Who Is Eddie Perfect? Meet the Aussie Composer Who Makes King Kong and Beetlejuice Sing
You likely haven't heard his name before. But you're about to see it everywhere.
Eddie Perfect is having a moment.
The 40-year-old self-taught singer-songwriter, comedian, and cabaret performer "stopped getting piano lessons at the age of 7" and has no formal training in composition. Hailing from Melbourne, Australia, he also has very little name recognition on this side of the Pacific. And yet, two sets of major Broadway producers have enlisted the composer-lyricist with bringing two beloved American films, King Kong and Beetlejuice, to the stage this season.
Even Perfect seems flabbergasted by his improbable trajectory. "New York is a long way away from Melbourne," he says. "It seemed like a very distant dream that probably wouldn't ever happen."
So how did it?
Perfect began his career as a musical-theater performer, studying acting at the West Australian Academy of Performing Arts. During his time there, he would noodle around on the piano and other instruments, writing material for his classmates. In the process, he recognized his own strengths. Describing himself as an "idiosyncratic performer," he knew that he would never fit into an ensemble. He'd have to create his own work in order to succeed onstage.
With that in mind, he began writing and performing solo shows, which gave him a basic understanding of what it's like to connect with an audience from the other side of the footlights. "In the world of comedy, you can hear when you fail. That was really valuable in terms of learning how to preserve the integrity of a joke, how to build a musical argument, and how to make the music every bit as important as the comedy."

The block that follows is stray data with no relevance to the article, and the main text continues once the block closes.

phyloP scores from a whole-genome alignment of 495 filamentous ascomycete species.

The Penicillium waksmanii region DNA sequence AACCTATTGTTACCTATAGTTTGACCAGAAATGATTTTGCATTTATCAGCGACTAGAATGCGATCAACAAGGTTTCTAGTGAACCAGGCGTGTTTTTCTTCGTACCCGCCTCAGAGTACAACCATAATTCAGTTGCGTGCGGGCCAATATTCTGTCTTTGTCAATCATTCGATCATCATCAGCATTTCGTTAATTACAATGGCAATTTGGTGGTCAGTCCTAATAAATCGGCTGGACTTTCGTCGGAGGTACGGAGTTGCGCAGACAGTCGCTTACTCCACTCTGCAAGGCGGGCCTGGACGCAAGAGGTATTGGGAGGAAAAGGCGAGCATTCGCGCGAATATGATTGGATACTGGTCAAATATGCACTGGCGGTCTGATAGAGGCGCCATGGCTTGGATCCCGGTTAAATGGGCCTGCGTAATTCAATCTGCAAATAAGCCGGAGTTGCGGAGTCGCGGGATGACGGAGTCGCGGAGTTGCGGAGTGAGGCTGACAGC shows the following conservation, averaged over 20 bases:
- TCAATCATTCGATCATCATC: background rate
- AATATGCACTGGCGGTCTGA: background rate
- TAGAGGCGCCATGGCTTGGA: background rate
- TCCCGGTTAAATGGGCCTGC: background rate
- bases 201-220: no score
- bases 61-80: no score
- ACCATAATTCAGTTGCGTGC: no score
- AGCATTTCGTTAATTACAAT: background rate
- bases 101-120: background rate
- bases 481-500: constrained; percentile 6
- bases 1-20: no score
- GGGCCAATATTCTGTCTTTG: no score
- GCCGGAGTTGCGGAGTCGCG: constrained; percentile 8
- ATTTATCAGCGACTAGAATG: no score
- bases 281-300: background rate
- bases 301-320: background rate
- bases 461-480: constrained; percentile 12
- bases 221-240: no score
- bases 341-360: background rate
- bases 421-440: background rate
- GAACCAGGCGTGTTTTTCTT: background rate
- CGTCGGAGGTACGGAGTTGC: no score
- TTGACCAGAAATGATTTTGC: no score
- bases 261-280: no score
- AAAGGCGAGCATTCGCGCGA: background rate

It wasn't until he penned the Helpmann Award-winning Shane Warne: The Musical that Perfect realized that his interests had developed even further. Not only did he write the entire show, but he also served as its musical director, arranger, orchestrator, and took part in the casting process. "It's probably not a stress I'd ever like to go back to again," Perfect notes with a laugh.
He realized that he needed to collaborate with other people, not just go it alone. "I didn't know how to get on that great big writer's list in the sky. I felt like the kid outside the candy shop with his face pressed to the glass and no idea how to get in."
It was his wife, Lucy Cochran, who suggested that Perfect buy a ticket to New York to see what happens there. A light bulb went off and he rang up one of his old pals who had made it in America. Tim Minchin, the Tony-nominated composer of Matilda and Groundhog Day, was Perfect's piano player when they would play double-bills at small clubs in Melbourne and accompany each other. Minchin arranged for Perfect to meet with his agent, William Morris powerhouse John Buzzetti. They got along and started working together.